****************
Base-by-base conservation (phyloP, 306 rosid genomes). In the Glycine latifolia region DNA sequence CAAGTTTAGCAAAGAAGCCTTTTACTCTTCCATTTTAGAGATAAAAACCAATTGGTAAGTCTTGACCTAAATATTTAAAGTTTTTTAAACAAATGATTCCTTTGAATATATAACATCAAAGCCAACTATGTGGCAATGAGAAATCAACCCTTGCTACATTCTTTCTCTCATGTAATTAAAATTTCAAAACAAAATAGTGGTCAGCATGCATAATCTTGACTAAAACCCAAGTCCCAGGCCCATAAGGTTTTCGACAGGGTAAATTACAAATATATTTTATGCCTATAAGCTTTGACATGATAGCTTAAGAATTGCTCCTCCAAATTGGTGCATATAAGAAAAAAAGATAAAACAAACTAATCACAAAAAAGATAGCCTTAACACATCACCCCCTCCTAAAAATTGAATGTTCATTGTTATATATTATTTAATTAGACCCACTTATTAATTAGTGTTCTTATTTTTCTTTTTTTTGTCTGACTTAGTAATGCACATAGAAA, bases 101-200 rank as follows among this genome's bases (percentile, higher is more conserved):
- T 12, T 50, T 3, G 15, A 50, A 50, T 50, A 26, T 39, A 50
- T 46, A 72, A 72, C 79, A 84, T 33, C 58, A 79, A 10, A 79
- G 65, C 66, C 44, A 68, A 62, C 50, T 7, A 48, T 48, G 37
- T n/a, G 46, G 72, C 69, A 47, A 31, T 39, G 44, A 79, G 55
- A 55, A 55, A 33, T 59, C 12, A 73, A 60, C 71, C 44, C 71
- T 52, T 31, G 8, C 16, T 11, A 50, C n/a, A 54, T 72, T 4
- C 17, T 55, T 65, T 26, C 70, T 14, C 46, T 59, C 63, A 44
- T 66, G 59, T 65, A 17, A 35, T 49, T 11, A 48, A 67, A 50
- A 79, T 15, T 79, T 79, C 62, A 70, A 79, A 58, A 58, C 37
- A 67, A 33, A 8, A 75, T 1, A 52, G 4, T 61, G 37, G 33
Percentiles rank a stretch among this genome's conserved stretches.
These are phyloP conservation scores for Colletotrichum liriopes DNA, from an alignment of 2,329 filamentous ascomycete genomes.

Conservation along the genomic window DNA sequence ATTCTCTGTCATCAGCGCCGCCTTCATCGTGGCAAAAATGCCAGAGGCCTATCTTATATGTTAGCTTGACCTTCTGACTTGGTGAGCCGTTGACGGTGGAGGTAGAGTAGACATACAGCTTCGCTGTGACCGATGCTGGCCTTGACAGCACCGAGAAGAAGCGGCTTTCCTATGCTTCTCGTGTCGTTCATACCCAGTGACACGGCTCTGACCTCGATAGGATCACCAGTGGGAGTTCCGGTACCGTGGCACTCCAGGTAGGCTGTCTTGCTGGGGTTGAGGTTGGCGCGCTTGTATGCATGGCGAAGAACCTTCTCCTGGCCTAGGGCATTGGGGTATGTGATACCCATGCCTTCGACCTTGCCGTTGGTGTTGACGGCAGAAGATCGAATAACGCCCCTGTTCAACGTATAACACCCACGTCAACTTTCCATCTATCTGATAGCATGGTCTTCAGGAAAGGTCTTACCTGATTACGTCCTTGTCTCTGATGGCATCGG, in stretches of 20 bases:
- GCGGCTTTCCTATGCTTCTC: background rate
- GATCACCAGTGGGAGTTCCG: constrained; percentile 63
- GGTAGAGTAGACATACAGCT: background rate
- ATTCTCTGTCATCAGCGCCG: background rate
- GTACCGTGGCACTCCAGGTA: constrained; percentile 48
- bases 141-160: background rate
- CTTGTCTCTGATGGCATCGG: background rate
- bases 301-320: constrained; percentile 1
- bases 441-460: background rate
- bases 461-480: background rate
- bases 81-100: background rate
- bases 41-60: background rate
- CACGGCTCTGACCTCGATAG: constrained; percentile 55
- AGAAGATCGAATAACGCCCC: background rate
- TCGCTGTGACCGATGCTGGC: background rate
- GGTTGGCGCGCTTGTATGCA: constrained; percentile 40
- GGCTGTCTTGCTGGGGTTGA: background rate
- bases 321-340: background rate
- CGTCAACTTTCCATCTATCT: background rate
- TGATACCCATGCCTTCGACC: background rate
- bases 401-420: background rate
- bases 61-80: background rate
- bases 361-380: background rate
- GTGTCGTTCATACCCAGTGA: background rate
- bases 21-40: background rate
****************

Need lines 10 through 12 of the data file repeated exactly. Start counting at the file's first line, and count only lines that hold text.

- A 79, T 15, T 79, T 79, C 62, A 70, A 79, A 58, A 58, C 37
- A 67, A 33, A 8, A 75, T 1, A 52, G 4, T 61, G 37, G 33
Percentiles rank a stretch among this genome's conserved stretches.